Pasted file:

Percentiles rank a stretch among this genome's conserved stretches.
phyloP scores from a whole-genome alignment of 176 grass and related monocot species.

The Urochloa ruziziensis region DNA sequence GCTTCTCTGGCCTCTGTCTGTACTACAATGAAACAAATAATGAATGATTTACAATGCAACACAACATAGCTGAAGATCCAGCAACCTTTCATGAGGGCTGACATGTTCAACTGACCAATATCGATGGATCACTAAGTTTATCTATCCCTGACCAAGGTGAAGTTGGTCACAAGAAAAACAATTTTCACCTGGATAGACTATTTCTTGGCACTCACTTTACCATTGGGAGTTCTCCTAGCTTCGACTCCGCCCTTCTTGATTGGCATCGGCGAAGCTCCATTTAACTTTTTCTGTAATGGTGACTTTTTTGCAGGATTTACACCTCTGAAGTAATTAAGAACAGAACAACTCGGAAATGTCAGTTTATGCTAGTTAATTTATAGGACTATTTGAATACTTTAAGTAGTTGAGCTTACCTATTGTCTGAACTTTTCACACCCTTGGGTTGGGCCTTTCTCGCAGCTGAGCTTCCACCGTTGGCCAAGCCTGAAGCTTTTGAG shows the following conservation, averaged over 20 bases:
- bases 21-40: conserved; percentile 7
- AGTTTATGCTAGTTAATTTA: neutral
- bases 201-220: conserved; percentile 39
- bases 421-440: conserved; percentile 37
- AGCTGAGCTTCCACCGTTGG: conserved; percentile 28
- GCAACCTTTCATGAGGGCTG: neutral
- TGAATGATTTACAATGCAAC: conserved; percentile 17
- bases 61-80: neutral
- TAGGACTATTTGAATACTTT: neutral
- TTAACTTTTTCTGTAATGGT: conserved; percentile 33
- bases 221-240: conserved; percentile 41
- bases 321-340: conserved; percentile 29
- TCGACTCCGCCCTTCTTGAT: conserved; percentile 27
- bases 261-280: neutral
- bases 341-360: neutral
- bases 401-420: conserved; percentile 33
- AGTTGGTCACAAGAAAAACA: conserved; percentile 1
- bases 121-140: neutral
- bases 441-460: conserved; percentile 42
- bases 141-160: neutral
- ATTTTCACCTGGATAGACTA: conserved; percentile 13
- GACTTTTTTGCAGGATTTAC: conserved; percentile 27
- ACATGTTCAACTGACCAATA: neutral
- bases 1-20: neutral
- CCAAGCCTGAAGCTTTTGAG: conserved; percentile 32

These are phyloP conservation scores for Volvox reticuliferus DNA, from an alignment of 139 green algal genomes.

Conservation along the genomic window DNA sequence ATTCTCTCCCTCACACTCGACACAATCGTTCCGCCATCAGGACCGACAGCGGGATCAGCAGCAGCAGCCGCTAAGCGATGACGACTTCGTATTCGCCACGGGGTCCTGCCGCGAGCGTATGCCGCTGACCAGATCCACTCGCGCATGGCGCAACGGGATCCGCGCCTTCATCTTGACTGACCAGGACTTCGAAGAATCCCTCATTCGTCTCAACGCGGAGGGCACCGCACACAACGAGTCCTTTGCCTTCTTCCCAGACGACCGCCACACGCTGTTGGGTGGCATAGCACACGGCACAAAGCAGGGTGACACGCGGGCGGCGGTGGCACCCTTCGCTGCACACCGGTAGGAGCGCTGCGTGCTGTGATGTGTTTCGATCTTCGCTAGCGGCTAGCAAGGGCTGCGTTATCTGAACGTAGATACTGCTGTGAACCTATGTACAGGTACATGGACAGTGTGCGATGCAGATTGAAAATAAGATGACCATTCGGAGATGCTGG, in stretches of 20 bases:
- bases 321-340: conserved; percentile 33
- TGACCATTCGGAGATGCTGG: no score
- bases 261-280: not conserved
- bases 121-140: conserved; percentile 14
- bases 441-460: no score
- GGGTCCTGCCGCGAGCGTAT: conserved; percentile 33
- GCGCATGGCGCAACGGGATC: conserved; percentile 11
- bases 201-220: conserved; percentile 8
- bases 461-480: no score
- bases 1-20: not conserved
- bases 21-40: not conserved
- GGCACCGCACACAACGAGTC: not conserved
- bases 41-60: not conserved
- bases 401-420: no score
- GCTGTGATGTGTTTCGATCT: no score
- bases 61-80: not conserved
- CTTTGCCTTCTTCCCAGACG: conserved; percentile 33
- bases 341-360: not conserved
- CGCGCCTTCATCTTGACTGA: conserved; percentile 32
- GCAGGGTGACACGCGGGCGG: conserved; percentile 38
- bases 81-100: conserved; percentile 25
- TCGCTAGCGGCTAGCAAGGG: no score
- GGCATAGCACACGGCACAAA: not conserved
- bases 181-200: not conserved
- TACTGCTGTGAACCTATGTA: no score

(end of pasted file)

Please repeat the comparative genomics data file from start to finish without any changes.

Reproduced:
Percentiles rank a stretch among this genome's conserved stretches.
phyloP scores from a whole-genome alignment of 176 grass and related monocot species.

The Urochloa ruziziensis region DNA sequence GCTTCTCTGGCCTCTGTCTGTACTACAATGAAACAAATAATGAATGATTTACAATGCAACACAACATAGCTGAAGATCCAGCAACCTTTCATGAGGGCTGACATGTTCAACTGACCAATATCGATGGATCACTAAGTTTATCTATCCCTGACCAAGGTGAAGTTGGTCACAAGAAAAACAATTTTCACCTGGATAGACTATTTCTTGGCACTCACTTTACCATTGGGAGTTCTCCTAGCTTCGACTCCGCCCTTCTTGATTGGCATCGGCGAAGCTCCATTTAACTTTTTCTGTAATGGTGACTTTTTTGCAGGATTTACACCTCTGAAGTAATTAAGAACAGAACAACTCGGAAATGTCAGTTTATGCTAGTTAATTTATAGGACTATTTGAATACTTTAAGTAGTTGAGCTTACCTATTGTCTGAACTTTTCACACCCTTGGGTTGGGCCTTTCTCGCAGCTGAGCTTCCACCGTTGGCCAAGCCTGAAGCTTTTGAG shows the following conservation, averaged over 20 bases:
- bases 21-40: conserved; percentile 7
- AGTTTATGCTAGTTAATTTA: neutral
- bases 201-220: conserved; percentile 39
- bases 421-440: conserved; percentile 37
- AGCTGAGCTTCCACCGTTGG: conserved; percentile 28
- GCAACCTTTCATGAGGGCTG: neutral
- TGAATGATTTACAATGCAAC: conserved; percentile 17
- bases 61-80: neutral
- TAGGACTATTTGAATACTTT: neutral
- TTAACTTTTTCTGTAATGGT: conserved; percentile 33
- bases 221-240: conserved; percentile 41
- bases 321-340: conserved; percentile 29
- TCGACTCCGCCCTTCTTGAT: conserved; percentile 27
- bases 261-280: neutral
- bases 341-360: neutral
- bases 401-420: conserved; percentile 33
- AGTTGGTCACAAGAAAAACA: conserved; percentile 1
- bases 121-140: neutral
- bases 441-460: conserved; percentile 42
- bases 141-160: neutral
- ATTTTCACCTGGATAGACTA: conserved; percentile 13
- GACTTTTTTGCAGGATTTAC: conserved; percentile 27
- ACATGTTCAACTGACCAATA: neutral
- bases 1-20: neutral
- CCAAGCCTGAAGCTTTTGAG: conserved; percentile 32

These are phyloP conservation scores for Volvox reticuliferus DNA, from an alignment of 139 green algal genomes.

Conservation along the genomic window DNA sequence ATTCTCTCCCTCACACTCGACACAATCGTTCCGCCATCAGGACCGACAGCGGGATCAGCAGCAGCAGCCGCTAAGCGATGACGACTTCGTATTCGCCACGGGGTCCTGCCGCGAGCGTATGCCGCTGACCAGATCCACTCGCGCATGGCGCAACGGGATCCGCGCCTTCATCTTGACTGACCAGGACTTCGAAGAATCCCTCATTCGTCTCAACGCGGAGGGCACCGCACACAACGAGTCCTTTGCCTTCTTCCCAGACGACCGCCACACGCTGTTGGGTGGCATAGCACACGGCACAAAGCAGGGTGACACGCGGGCGGCGGTGGCACCCTTCGCTGCACACCGGTAGGAGCGCTGCGTGCTGTGATGTGTTTCGATCTTCGCTAGCGGCTAGCAAGGGCTGCGTTATCTGAACGTAGATACTGCTGTGAACCTATGTACAGGTACATGGACAGTGTGCGATGCAGATTGAAAATAAGATGACCATTCGGAGATGCTGG, in stretches of 20 bases:
- bases 321-340: conserved; percentile 33
- TGACCATTCGGAGATGCTGG: no score
- bases 261-280: not conserved
- bases 121-140: conserved; percentile 14
- bases 441-460: no score
- GGGTCCTGCCGCGAGCGTAT: conserved; percentile 33
- GCGCATGGCGCAACGGGATC: conserved; percentile 11
- bases 201-220: conserved; percentile 8
- bases 461-480: no score
- bases 1-20: not conserved
- bases 21-40: not conserved
- GGCACCGCACACAACGAGTC: not conserved
- bases 41-60: not conserved
- bases 401-420: no score
- GCTGTGATGTGTTTCGATCT: no score
- bases 61-80: not conserved
- CTTTGCCTTCTTCCCAGACG: conserved; percentile 33
- bases 341-360: not conserved
- CGCGCCTTCATCTTGACTGA: conserved; percentile 32
- GCAGGGTGACACGCGGGCGG: conserved; percentile 38
- bases 81-100: conserved; percentile 25
- TCGCTAGCGGCTAGCAAGGG: no score
- GGCATAGCACACGGCACAAA: not conserved
- bases 181-200: not conserved
- TACTGCTGTGAACCTATGTA: no score